President Obama called Janice Langbehn
– the inspiration behind his hospital memo – on Thursday while
attending a Democratic fundraiser in Miami, Florida, the Miami
Langbehn's story of being blocked by
hospital officials from seeing her dying partner, Lisa Pond, moved
the president to sign a directive ordering the Department of Health
and Human Services to establish new rules that would prevent
hospitals from denying visitation rights to the partners of gay men
Obama made the call from Air Force One
during his return trip to Washington, D.C.
“Of course you can guess that I am
blown away that the White House was watching our story and would act
on it,” Langbehn wrote to the paper. “This is Lisa's legacy
right here – no one should die alone – no matter who they love.”
Both Langbehn and the couple's children
were barred by Jackson Memorial Hospital from being by Pond's side as
she slipped into a coma and died in 2007. Officials dismissed the
couple's advanced healthcare directive.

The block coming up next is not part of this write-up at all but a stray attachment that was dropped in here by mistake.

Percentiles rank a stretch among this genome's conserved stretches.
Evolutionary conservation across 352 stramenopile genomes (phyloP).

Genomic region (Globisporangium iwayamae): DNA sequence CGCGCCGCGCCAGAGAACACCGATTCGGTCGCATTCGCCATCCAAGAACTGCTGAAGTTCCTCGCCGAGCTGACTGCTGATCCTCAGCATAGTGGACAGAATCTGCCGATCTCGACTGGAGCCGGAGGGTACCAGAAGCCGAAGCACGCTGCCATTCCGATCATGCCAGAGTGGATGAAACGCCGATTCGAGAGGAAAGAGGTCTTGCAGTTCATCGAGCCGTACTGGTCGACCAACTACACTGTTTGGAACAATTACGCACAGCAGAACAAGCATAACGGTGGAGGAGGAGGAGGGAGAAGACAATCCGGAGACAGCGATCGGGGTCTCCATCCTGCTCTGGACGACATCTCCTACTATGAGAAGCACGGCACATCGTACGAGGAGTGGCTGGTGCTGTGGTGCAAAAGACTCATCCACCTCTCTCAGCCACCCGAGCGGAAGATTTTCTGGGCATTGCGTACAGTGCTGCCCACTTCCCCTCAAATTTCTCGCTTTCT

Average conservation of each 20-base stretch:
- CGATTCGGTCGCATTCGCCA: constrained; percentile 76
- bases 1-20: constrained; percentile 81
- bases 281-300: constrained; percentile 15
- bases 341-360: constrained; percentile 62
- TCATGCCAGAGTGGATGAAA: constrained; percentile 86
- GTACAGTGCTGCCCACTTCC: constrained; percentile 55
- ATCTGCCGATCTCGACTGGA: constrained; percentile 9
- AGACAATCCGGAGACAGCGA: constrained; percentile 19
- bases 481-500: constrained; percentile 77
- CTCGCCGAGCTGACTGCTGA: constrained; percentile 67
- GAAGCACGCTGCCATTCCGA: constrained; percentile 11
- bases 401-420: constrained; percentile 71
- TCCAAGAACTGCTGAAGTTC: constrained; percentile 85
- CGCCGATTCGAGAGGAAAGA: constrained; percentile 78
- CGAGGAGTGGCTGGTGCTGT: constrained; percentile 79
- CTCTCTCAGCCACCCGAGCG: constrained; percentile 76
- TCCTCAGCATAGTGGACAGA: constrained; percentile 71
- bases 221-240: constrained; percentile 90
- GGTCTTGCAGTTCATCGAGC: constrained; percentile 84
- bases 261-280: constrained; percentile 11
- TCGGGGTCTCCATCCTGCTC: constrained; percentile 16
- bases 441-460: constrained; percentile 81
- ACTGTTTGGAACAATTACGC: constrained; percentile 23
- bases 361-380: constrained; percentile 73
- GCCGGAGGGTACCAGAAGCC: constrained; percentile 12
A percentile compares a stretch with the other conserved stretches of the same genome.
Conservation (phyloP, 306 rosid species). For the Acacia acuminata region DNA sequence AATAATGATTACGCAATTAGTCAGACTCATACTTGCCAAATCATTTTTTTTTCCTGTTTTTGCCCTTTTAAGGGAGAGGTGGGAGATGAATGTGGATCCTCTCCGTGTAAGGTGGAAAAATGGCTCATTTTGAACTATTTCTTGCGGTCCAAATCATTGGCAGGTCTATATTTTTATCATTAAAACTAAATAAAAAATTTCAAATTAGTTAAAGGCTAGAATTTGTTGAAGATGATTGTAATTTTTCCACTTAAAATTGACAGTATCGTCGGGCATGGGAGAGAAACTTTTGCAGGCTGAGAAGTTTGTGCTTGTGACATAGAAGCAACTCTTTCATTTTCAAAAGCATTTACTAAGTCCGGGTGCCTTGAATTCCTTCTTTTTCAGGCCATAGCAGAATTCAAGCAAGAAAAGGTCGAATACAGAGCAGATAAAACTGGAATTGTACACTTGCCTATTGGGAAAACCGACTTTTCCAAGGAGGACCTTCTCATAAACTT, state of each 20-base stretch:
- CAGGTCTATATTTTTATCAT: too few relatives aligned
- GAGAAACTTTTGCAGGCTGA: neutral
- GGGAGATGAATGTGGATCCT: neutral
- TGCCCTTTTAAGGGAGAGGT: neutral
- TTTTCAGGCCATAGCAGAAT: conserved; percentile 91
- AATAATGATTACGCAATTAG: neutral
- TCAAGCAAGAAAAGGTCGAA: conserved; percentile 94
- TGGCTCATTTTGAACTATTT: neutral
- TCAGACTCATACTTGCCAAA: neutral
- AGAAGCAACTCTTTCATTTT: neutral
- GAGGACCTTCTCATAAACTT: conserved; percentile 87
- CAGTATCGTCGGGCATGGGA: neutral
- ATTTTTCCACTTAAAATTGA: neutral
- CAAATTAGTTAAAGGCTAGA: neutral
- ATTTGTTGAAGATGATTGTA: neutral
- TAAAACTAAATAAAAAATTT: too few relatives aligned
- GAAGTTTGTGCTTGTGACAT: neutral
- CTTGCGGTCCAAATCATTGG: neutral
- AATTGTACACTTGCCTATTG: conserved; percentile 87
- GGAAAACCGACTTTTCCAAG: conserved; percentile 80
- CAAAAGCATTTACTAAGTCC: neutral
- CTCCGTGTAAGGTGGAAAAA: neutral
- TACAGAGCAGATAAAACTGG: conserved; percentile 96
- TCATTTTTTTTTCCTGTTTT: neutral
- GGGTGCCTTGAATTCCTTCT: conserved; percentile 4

Langbehn challenged the hospital's
policy, but a federal court ruled against her last September.
Obama said he was outraged by
The president's memo prohibits
hospitals that accept federal funding from Medicare or Medicaid, the
government's elderly and poor health care programs, from
discriminating on the basis of a variety of characteristics,
including sexual orientation and gender identity, and requires
hospitals to honor patients' wishes of who can make medical decisions
on their behalf.
Gay rights groups called the memo a
small but significant contribution towards equality in the absence of
the legal right to marry in most jurisdictions.
Last week, Jackson Memorial announced
it was changing its long-standing policy that banned gay partners
from visiting their loved ones.